Saturday, August 22, 2015

Is it smart to be proud of obesity? (Light the blue touch paper and retire immediately)

I have a problem with being fat. I'm over-weight (though not obese) and trying not to be, though it isn't easy to lose the weight as someone with restricted mobility. I have enough health problems, without obesity making them worse. I also have a problem with other people being fat when they seem to think it's OK, even desirable, to be fat, and promote it as a lifestyle choice.

Tess Holliday
This post was prompted by a thread on Facebook today, where the subject of "fat-shaming" came up. In America, it seems that you have to be very careful what you say about obese people, for fear of being charged with a hate crime. In response to criticism, some women (it's mostly women) have adopted a "fat and proud" stance. The recent visit of size 26 supermodel Tess Holliday to the UK, where she signed up with a British model agency, attracted hoards of fat fans who adore her because of her attitude. She's tweeted, "To the people that fight on my social media: I don't give a fuck. Get a therapist, phone a psychic or eat a fuckin' burger ... grow up."

The World Health Organisation says, "The fundamental cause of obesity and overweight is an energy imbalance between calories consumed and calories expended." In other words, eating too much. Couldn't be simpler. Yes, I know it's not easy, with all those tempting high calorie things out there just falling into your shopping bag and, like any other addiction, it's hard to quit. But there must be a balance between fat-shaming or bullying and being "proud" of a condition that's a major risk factor in noncommunicable diseases such as:
  • cardiovascular diseases (mainly heart disease and stroke), which were the leading causes of death in 2012;
  • diabetes;
  • musculoskeletal disorders (especially osteoarthritis - a highly disabling degenerative disease of the joints);
  • some cancers (endometrial, breast, and colon).
The increase in cases of diabetes has been reported as overwhelming the NHS, costing £25,000 a minute, while you're a drain on the public purse even when you're dead, if you're fat; I've blogged about that before.

So, excuse me if I'm not proud of being fat and I don't expect anyone to find it attractive. I'm eating less (small plates, no snacks) and slowly losing the weight. You can click on my Just Giving link (right) to encourage me. And I don't think it's clever to try to be a fat role model, like Ms Holliday. Her obesity is, of course, highly visible, but no less a problem than an invisible one like alcoholism or smoking. They all damage health. How can you be proud of that? Maybe it's time that more fat people were less proud?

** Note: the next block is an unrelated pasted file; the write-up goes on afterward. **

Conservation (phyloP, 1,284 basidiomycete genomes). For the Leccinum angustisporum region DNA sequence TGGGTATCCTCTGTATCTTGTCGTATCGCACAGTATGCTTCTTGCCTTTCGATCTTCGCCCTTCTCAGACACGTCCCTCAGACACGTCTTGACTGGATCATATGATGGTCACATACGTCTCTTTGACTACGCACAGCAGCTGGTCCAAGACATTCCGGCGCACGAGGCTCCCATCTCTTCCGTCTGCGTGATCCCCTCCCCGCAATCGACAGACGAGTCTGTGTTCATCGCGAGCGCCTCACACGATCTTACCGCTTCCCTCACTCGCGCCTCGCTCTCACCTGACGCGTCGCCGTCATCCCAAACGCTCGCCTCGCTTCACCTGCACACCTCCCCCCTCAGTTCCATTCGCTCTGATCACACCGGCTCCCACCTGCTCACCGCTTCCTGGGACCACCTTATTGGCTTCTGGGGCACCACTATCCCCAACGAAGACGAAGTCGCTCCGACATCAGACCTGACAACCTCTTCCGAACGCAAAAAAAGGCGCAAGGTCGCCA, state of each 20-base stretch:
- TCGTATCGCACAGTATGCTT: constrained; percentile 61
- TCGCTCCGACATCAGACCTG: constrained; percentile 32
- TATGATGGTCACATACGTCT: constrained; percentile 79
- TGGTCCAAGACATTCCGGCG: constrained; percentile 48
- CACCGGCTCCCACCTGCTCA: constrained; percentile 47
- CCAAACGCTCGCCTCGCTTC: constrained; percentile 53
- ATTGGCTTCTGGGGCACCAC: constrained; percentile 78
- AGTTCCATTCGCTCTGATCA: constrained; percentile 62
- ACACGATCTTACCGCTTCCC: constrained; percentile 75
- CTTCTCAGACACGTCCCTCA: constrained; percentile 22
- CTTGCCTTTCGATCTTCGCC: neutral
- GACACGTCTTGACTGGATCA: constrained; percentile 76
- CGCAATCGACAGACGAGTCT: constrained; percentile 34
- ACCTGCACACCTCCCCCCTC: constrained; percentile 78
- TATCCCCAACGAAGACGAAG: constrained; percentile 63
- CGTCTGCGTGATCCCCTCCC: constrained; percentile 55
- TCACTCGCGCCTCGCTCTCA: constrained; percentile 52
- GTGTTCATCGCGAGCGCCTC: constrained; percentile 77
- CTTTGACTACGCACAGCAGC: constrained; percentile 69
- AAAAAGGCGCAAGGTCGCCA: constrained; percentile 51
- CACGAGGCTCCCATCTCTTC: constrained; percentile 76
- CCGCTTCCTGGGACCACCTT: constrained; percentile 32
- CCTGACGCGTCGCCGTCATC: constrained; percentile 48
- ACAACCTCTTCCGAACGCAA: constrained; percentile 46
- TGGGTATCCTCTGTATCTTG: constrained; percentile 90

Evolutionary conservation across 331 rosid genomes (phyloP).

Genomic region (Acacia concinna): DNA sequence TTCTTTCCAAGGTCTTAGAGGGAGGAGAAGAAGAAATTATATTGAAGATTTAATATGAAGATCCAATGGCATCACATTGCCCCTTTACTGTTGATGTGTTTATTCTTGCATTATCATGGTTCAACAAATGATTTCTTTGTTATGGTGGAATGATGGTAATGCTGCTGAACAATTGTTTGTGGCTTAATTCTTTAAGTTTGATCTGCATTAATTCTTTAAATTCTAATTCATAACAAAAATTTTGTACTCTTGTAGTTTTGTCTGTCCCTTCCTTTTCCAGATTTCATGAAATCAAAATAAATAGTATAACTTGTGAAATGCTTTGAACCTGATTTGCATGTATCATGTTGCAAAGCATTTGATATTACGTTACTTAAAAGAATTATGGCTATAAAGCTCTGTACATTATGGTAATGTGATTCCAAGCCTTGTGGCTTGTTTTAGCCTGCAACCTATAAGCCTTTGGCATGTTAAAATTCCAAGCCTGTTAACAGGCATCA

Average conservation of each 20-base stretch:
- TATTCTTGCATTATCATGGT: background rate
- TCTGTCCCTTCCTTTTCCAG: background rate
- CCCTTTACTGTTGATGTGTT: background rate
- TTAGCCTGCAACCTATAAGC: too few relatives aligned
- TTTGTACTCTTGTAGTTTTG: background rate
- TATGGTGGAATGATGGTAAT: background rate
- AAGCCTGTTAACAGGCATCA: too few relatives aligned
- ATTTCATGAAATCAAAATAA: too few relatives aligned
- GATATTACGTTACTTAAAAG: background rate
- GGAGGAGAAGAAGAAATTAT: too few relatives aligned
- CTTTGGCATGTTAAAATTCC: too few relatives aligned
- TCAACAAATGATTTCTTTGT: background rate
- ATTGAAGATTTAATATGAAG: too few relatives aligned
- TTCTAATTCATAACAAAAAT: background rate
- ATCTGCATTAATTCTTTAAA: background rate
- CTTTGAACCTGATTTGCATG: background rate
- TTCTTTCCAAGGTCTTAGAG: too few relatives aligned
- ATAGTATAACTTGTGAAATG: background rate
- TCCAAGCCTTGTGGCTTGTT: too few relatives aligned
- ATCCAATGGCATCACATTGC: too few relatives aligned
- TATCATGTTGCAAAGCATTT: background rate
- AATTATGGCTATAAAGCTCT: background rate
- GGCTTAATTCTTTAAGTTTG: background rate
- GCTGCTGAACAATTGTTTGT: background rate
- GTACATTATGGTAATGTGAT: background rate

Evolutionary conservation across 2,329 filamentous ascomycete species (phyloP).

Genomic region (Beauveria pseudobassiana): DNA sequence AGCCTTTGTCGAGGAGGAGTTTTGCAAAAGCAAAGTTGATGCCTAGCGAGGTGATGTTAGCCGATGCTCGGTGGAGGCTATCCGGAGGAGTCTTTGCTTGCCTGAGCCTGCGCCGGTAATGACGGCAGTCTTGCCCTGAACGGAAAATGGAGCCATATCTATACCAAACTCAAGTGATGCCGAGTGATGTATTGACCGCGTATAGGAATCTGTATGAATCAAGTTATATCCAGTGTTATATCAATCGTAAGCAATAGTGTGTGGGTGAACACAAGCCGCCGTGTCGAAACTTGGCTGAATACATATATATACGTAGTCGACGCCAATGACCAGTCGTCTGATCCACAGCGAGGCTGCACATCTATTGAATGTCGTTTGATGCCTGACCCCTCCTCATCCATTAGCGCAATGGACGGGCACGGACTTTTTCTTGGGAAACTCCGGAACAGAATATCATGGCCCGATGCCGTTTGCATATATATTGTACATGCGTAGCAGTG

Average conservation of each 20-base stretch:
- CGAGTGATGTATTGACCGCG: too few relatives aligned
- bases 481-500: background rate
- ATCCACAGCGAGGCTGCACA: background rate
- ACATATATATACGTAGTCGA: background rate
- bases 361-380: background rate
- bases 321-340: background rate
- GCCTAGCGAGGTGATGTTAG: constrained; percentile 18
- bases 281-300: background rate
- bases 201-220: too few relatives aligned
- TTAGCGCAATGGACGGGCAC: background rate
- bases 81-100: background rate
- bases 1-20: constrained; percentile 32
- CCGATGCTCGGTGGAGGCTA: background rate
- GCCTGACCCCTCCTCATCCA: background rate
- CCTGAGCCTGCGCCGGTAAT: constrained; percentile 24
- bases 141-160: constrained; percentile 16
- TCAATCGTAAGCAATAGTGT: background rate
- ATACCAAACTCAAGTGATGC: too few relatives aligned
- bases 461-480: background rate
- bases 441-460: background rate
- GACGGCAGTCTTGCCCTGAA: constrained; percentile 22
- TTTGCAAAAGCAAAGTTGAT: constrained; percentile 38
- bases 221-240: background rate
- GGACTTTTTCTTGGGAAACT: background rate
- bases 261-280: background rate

Photograph: Sergiy Barchuk for the Guardian.


Mary Lipscombe said...

People should not comment on anyone's weight, it is nobody's business. My late brother had a problem with his weight and he paid privately to have a gastric sleeve, according to his doctor, he just fell short of the weight for which the National Health Service will operate. He had a problem with his hormones, it was a continuous embarrassment to him, especially when insensitive people made insulting and hurtful remarks. His operation worked well and he lost weight gradually, he was thrilled to bits. So people just zip your mouths, you do not know anything about being obese.

Margaret Nelson said...

Mary, you clearly feel defensive on behalf of your brother, but there's a big difference between his weight problem and the issue that I was attempting to draw attention to, which is being proud of obesity and a role model for young women.

It is other people's business when someone's positively encouraging others to be or stay fat. As the WHO says, most fat people are fat because they eat too much, especially food that's high in calories but low in nutritional value. Only a small minority can claim that their hormones are responsible. The increasing number of obese children get that way through a combination of poor diet and a sedentary lifestyle. The inevitable bullying they suffer may compound the problem, as they hide away, eat for comfort and become even less active.

No, I won't zip my mouth as long as there are foolish people like Tess Holliday around. She courts publicity so can't complain about the criticism.

jim derby said...

So your perfect are you Margaret Nelson,I think not,and I think if anyone ever made comment about you,you would hate it! Live and let live

Margaret Nelson said...

Don't be silly! Of course not, but the point of the post isn't about being fat, but about Ms Holliday's malign influence on her fans, as I've already written.